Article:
With our "agents" Roberto and Manu in Seville, we are in the very privileged position of being able to get regular sighting reports and feedback on the movements of Caledonia in her chosen wintering area. How brilliant is that !  It feels like we are actually there and R & M are our virtual eyes. Thanks chaps, for your sighting news and other information on Caley's whereabouts and movements.

Seeing her on their way to work and on their local patch, means that their feedback for us is more up-to-the minute than the satellite data downloads, which are not in real time and lag behind.  So what follows is a little "old news" in a way.  Neverthlerss, for completeness, the latest information received from Mike (thanks Mike) is as follows. The data included records for 31 January and Caledonia was indeed, as reported by Roberto/Manu, on the Rio Guadalquivir near the El Alamillo bridge at 08.00 hrs GMT (09.00 hours local Spanish time).  She was back again on the Guadalquivir on 3rd February.  On 2nd and 4th February she was resting 15 km NW of the Huelva site near the El Esparragal reservoir.  On 6th February at 16.00 hrs she was travelling SE some 8.5 km NW of Huelva.  So over the last week she has done a fair bit of travelling.

Roberto has sent this photograph, showing  Caley eatign a fish on top of a pylon.  Apparently, he has also seen her "hanging out" with another osprey, an adult bird, seen  fishing in close proximity to her and perched on the same pylon.  Hmmm, has she got her eye on a potential suitor? Or just taking advantage of a masterclass in being an osprey from an adult osprey?  It would be amazing wouldn't it, if it happened to be EJ or Odin?!!  I'm sure if he gets the chance to check for rings, he'll be sure to tell us.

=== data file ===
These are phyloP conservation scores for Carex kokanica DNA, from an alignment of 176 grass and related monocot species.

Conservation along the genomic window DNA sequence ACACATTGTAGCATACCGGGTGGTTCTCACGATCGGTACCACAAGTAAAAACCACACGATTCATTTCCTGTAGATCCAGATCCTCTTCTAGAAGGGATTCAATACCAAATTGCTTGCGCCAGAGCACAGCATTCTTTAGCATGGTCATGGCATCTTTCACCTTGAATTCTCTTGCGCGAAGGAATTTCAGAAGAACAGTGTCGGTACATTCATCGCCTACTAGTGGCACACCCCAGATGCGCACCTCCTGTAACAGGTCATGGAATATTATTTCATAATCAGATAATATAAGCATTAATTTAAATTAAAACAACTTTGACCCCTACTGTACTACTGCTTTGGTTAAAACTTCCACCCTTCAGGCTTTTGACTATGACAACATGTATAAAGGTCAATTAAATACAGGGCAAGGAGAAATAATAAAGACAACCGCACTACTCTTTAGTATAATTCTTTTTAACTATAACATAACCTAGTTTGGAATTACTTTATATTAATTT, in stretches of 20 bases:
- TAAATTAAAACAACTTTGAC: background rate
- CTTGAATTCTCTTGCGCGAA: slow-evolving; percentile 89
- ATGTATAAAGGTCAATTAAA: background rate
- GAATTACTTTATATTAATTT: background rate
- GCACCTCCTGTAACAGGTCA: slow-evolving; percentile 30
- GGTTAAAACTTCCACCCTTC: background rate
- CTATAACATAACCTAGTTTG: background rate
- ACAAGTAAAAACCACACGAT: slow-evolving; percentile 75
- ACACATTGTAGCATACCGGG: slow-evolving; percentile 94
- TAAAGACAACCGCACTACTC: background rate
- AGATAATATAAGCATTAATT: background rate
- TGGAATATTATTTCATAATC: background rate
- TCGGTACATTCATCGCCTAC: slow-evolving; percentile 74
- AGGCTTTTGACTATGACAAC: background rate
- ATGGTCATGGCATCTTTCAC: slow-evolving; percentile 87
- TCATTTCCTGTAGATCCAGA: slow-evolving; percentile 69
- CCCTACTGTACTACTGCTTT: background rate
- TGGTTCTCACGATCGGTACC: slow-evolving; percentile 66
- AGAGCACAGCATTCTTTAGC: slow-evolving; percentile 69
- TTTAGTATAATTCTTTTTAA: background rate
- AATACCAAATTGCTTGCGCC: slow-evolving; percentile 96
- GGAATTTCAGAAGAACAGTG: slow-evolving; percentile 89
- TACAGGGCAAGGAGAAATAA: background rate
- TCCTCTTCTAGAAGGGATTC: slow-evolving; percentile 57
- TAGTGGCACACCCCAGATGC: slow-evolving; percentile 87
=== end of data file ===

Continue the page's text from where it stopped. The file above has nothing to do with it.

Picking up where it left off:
Next question is, what is the other species of bird on the pylon beneath Caley?  On size and the suggestion of bluey-grey colouring to the head, I'd guess it is a male kestrel, though perhaps a bit thick-set, so a roller maybe? But a bit early I'd say for rollers to be back in Spain, unless they too have started to over-winter. Or is it a rock thrush? Roberto, can you tell us what it was?  Many thanks.

Spring was in the air on the walk to work today. Great spotted woodpeckers drumming is now a given every morning. Chaffinches have joined the chorus of songsters now too, along with blue, coal, great and crested tits, plus cavorting ravens, tumbling about and appearing to have fun.

More news later this week, but next week Mike is unavailable to check on data, but Jayne will take a look, and hopefully report on the basic news.